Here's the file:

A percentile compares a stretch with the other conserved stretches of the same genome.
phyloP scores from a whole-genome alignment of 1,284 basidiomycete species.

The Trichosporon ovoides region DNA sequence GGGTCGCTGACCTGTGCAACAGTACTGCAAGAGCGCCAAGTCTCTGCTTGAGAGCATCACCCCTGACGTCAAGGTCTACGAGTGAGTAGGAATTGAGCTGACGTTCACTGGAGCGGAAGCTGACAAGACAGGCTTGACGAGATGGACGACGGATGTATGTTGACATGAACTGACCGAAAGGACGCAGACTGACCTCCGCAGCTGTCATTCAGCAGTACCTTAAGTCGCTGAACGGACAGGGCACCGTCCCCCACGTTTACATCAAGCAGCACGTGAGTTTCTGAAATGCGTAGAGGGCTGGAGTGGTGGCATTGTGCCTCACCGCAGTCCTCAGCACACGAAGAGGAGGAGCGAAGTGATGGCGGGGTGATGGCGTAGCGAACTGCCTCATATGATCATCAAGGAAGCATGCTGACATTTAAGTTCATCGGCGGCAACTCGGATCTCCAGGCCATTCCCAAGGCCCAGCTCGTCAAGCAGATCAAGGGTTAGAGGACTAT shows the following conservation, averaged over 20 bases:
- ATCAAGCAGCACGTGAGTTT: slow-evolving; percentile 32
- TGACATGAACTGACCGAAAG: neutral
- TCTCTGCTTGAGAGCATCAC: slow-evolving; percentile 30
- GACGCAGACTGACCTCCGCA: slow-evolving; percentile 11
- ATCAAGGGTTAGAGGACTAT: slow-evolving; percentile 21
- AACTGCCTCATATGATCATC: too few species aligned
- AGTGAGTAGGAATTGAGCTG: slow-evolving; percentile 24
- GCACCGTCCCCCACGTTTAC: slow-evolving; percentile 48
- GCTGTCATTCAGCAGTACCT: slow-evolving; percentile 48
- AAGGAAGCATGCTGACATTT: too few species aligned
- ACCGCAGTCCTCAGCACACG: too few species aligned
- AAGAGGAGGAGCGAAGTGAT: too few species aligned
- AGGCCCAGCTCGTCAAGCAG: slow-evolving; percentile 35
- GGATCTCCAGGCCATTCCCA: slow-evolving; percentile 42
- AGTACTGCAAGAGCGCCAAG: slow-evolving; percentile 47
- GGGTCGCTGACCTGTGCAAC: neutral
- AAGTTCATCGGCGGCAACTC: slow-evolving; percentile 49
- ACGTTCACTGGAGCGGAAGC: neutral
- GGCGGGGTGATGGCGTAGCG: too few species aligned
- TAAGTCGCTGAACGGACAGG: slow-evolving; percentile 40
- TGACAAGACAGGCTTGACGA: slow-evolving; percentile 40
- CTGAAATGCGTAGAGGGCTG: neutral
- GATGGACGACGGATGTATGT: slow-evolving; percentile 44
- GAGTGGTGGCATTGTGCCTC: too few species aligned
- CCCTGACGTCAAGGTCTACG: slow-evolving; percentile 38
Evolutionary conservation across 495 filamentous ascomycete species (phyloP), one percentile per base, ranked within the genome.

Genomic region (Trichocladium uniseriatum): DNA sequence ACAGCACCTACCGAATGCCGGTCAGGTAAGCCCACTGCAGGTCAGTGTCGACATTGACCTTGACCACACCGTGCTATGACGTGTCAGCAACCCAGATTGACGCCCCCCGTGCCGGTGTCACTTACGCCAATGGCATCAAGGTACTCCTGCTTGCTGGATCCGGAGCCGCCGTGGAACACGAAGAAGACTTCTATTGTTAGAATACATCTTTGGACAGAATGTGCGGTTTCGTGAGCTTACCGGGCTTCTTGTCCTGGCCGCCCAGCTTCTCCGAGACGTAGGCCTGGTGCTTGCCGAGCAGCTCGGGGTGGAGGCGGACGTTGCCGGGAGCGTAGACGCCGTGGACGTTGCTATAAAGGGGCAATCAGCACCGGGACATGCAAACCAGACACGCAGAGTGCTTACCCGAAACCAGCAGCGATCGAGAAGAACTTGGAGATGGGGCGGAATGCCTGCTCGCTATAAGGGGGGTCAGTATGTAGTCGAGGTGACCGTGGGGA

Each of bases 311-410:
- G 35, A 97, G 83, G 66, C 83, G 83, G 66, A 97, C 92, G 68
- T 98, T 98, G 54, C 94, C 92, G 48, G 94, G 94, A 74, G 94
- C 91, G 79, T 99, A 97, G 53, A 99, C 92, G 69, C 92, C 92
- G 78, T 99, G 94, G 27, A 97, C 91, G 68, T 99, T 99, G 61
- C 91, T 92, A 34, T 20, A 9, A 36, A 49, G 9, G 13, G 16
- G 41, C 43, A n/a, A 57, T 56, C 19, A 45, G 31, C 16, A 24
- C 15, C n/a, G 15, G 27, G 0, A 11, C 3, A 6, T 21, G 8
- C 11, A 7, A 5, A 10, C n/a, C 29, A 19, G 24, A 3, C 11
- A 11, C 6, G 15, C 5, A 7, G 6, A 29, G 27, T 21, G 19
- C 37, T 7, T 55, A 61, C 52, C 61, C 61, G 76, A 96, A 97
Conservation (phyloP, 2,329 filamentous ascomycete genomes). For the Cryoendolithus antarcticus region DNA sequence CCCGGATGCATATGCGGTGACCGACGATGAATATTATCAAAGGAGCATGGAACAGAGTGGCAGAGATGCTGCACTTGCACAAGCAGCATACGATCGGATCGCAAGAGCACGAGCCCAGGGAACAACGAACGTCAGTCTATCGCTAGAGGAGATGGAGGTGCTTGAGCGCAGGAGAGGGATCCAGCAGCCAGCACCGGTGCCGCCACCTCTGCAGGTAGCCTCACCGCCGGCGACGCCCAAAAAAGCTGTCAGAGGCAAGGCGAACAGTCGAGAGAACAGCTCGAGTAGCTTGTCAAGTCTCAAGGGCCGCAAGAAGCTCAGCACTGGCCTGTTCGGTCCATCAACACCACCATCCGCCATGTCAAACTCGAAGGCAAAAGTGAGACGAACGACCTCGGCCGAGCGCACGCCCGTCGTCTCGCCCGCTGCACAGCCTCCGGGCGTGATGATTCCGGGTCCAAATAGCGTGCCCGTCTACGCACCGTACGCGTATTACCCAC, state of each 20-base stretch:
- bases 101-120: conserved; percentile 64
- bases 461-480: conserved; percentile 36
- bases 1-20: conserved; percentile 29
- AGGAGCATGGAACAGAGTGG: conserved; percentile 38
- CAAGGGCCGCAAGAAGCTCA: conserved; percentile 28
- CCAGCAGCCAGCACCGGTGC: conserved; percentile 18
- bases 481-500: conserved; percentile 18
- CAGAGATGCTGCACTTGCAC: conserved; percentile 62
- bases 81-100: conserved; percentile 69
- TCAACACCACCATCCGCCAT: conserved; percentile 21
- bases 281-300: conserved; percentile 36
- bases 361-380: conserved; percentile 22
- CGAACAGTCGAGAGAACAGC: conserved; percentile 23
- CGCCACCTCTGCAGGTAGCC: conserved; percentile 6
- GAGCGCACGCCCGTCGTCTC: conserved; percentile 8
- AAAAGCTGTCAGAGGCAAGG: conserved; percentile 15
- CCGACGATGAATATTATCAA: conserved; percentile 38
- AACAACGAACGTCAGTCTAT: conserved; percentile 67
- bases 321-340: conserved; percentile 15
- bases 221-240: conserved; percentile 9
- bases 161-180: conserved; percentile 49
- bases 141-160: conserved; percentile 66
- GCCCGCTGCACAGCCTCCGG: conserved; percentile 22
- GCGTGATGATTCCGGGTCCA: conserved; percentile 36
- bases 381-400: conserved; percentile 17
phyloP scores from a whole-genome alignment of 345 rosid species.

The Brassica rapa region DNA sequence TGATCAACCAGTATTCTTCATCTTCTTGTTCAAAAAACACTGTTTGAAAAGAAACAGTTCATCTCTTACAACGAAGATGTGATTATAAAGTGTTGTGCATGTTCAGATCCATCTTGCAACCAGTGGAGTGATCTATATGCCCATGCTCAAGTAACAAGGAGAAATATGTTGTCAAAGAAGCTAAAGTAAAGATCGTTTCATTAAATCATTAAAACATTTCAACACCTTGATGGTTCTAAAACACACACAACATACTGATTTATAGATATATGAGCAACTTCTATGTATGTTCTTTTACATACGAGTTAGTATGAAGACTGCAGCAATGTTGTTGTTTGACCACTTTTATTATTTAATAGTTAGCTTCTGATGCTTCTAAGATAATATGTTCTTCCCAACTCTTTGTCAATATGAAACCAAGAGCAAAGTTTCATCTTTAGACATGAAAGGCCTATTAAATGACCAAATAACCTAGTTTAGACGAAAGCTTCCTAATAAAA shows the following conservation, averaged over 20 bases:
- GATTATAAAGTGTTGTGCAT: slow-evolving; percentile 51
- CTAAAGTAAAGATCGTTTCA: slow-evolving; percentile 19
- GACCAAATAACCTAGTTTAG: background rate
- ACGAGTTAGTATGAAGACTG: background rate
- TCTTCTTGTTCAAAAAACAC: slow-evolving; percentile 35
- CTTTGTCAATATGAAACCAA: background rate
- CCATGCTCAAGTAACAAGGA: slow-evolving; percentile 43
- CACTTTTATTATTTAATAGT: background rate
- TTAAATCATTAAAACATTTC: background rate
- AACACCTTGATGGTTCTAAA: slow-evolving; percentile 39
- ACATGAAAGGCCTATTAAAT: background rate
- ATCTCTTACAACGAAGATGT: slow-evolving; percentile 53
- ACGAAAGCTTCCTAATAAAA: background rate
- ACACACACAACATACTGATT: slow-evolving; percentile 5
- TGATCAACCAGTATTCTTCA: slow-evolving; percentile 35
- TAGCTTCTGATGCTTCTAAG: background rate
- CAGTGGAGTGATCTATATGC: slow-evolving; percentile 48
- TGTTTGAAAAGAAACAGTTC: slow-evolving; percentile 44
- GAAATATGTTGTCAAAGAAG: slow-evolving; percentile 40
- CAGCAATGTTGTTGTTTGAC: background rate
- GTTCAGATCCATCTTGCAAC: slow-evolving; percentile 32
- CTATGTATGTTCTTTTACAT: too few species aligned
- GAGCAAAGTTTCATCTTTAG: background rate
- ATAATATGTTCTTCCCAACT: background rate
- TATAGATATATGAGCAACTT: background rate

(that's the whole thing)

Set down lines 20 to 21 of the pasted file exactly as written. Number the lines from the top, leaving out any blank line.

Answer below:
- AAGTTCATCGGCGGCAACTC: slow-evolving; percentile 49
- ACGTTCACTGGAGCGGAAGC: neutral